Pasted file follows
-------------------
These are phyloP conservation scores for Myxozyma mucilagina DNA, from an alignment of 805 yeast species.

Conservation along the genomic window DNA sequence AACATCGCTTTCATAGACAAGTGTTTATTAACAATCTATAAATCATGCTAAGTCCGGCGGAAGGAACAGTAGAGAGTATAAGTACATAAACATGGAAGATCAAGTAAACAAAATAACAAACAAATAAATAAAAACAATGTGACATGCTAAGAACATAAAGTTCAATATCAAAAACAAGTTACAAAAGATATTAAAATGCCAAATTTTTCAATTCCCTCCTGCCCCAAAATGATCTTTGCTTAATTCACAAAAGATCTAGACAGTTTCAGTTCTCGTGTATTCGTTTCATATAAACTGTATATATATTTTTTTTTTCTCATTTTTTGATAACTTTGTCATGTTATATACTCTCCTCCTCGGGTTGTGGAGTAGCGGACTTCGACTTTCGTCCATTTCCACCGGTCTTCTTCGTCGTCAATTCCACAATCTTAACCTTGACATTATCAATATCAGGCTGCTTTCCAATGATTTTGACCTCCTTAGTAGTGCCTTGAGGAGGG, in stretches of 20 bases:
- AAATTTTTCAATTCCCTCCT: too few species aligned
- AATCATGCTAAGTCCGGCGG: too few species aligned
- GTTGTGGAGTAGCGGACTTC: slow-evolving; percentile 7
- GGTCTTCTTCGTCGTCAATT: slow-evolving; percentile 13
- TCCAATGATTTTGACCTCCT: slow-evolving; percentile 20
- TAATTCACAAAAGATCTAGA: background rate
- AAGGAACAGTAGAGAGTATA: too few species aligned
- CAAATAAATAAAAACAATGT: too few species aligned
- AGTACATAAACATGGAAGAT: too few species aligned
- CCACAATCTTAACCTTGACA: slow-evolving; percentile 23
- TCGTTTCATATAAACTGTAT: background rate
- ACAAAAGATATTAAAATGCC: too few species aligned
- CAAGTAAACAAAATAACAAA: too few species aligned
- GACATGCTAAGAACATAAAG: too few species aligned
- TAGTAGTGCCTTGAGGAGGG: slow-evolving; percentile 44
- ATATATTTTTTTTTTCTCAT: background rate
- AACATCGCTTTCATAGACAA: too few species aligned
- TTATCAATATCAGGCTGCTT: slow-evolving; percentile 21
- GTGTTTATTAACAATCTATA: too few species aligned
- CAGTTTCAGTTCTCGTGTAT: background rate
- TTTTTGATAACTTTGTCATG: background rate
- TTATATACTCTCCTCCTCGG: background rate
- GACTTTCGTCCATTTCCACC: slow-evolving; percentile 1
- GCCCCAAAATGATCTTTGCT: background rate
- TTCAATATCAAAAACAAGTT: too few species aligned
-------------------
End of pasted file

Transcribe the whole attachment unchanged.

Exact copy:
These are phyloP conservation scores for Myxozyma mucilagina DNA, from an alignment of 805 yeast species.

Conservation along the genomic window DNA sequence AACATCGCTTTCATAGACAAGTGTTTATTAACAATCTATAAATCATGCTAAGTCCGGCGGAAGGAACAGTAGAGAGTATAAGTACATAAACATGGAAGATCAAGTAAACAAAATAACAAACAAATAAATAAAAACAATGTGACATGCTAAGAACATAAAGTTCAATATCAAAAACAAGTTACAAAAGATATTAAAATGCCAAATTTTTCAATTCCCTCCTGCCCCAAAATGATCTTTGCTTAATTCACAAAAGATCTAGACAGTTTCAGTTCTCGTGTATTCGTTTCATATAAACTGTATATATATTTTTTTTTTCTCATTTTTTGATAACTTTGTCATGTTATATACTCTCCTCCTCGGGTTGTGGAGTAGCGGACTTCGACTTTCGTCCATTTCCACCGGTCTTCTTCGTCGTCAATTCCACAATCTTAACCTTGACATTATCAATATCAGGCTGCTTTCCAATGATTTTGACCTCCTTAGTAGTGCCTTGAGGAGGG, in stretches of 20 bases:
- AAATTTTTCAATTCCCTCCT: too few species aligned
- AATCATGCTAAGTCCGGCGG: too few species aligned
- GTTGTGGAGTAGCGGACTTC: slow-evolving; percentile 7
- GGTCTTCTTCGTCGTCAATT: slow-evolving; percentile 13
- TCCAATGATTTTGACCTCCT: slow-evolving; percentile 20
- TAATTCACAAAAGATCTAGA: background rate
- AAGGAACAGTAGAGAGTATA: too few species aligned
- CAAATAAATAAAAACAATGT: too few species aligned
- AGTACATAAACATGGAAGAT: too few species aligned
- CCACAATCTTAACCTTGACA: slow-evolving; percentile 23
- TCGTTTCATATAAACTGTAT: background rate
- ACAAAAGATATTAAAATGCC: too few species aligned
- CAAGTAAACAAAATAACAAA: too few species aligned
- GACATGCTAAGAACATAAAG: too few species aligned
- TAGTAGTGCCTTGAGGAGGG: slow-evolving; percentile 44
- ATATATTTTTTTTTTCTCAT: background rate
- AACATCGCTTTCATAGACAA: too few species aligned
- TTATCAATATCAGGCTGCTT: slow-evolving; percentile 21
- GTGTTTATTAACAATCTATA: too few species aligned
- CAGTTTCAGTTCTCGTGTAT: background rate
- TTTTTGATAACTTTGTCATG: background rate
- TTATATACTCTCCTCCTCGG: background rate
- GACTTTCGTCCATTTCCACC: slow-evolving; percentile 1
- GCCCCAAAATGATCTTTGCT: background rate
- TTCAATATCAAAAACAAGTT: too few species aligned